There he lies, the gallant warrior, the inspired, noble poet; his broken eyes are turned to heaven; his blue, cold lips are opened and wearily stammering a few disconnected words. Perhaps he thinks in this last hour of the last words of his last poem. Perhaps his stiffening lips murmured these words which his mangled hand had written just before the battle:
"Death for one's fatherland is ever honorable. How gladly will I die that noble death When my destiny calls!"
Yes, death might have been beautiful, but fate is never propitious to German poets. It would have been noble and sweet to die in the wild tumult of battle, under the sound of trumpets, amid the shouts of victory; sweet thus, with a smile upon the lip to yield up the immortal spirit.
Ewald von Kleist, the German poet, received his death-wound upon the field of battle, but he did not die there; he lives, he knows that the battle is lost, that his blood has been shed in vain. The Cossack has come down into his grave--with greedy eyes he gazes at the rich booty. This bleeding, mangled body--this is to the Cossack not a man, it is only a uniform which is his; with hands trembling with greed he tears it from the quivering, bleeding form. What to him is the death-rattle and the blood--even the bloody shirt dying frame. [Footnote: "History of the Seven Years' War."--Thiebault, 363.] The Prussian warrior, the German poet, lay there naked, his own blood alone covered his wounded body, wrapped it in a purple mantle, worthy of the poet's crown with which his countrymen had decked his brow.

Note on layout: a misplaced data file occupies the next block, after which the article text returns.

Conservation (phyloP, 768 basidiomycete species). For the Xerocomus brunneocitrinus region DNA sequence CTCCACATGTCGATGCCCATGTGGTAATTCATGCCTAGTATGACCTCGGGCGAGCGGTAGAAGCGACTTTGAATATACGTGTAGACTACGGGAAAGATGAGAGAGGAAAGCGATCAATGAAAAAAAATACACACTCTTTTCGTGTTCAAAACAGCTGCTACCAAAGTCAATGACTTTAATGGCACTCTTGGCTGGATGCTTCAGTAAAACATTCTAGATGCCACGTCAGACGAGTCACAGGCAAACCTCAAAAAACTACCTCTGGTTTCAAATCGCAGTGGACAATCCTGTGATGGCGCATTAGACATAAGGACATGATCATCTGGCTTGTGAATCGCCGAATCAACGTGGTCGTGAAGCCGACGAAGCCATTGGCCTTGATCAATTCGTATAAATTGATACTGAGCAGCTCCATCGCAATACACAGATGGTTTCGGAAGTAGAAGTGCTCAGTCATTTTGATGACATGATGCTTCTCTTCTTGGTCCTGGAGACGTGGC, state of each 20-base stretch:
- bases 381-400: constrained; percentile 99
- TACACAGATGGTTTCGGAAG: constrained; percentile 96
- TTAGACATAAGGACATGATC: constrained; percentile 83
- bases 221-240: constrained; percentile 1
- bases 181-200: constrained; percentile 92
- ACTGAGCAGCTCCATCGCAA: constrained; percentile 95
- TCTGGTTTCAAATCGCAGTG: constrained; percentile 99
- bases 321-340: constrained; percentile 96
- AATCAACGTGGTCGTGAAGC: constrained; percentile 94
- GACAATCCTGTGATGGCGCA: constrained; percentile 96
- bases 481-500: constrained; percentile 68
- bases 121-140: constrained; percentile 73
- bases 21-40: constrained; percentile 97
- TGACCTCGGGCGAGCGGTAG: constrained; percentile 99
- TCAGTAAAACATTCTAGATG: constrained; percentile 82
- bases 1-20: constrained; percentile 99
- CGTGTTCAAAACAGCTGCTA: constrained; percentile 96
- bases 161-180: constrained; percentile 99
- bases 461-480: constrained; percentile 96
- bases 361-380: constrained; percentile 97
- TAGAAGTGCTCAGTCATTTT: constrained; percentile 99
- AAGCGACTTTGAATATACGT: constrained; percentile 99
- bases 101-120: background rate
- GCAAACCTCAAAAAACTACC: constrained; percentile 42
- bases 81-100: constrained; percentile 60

But Ewald von Kleist is no longer a poet or a hero--he is a poor, suffering, tortured child of earth; he lies on the damp ground, he pleads for a few rags to cover his wounds, into which the muddy water of the hole in which he lies is rushing.
And now fate seems favorable. A Russian officer is riding by--he takes pity on the naked man with the gaping wounds; he throws him a soldier's old mantle, a piece of bread, and a half gulden. [Footnote: "Seven Years' War," 353.] The German poet receives the alms of the Russian thankfully--he covers himself with the cloak, he tries to eat the bread.
But destiny is never propitious to German poets. The Cossacks swarm again upon the battle-field, and again they approach the groaning warrior in the open grave; he has no longer a glittering uniform, but the Cossack takes all; the poor old mantle excites his greed--he tears it from the unresisting soldier; he opens his hands and takes out the half gulden which Ewald von Kleist had received from the Russian hussar.
Again he lies naked, again the muddy water forces into his wounds, and adds cruel torture to the agonies of death. So lies he till the next day, till the enemy takes pity upon him and carries him as a prisoner to Frankfort. [Footnote: Ewald von Kleist died a few days after this, on the 24th of August. The Russians gave him an honorable burial; and as there was no sword upon his coffin, Captain Bulow, chief of the Russian dragoons, took his own from his side and placed it upon the bier, saying, "So worthy an officer shall not be buried without every mark of honor."--Archenholtz, 262.]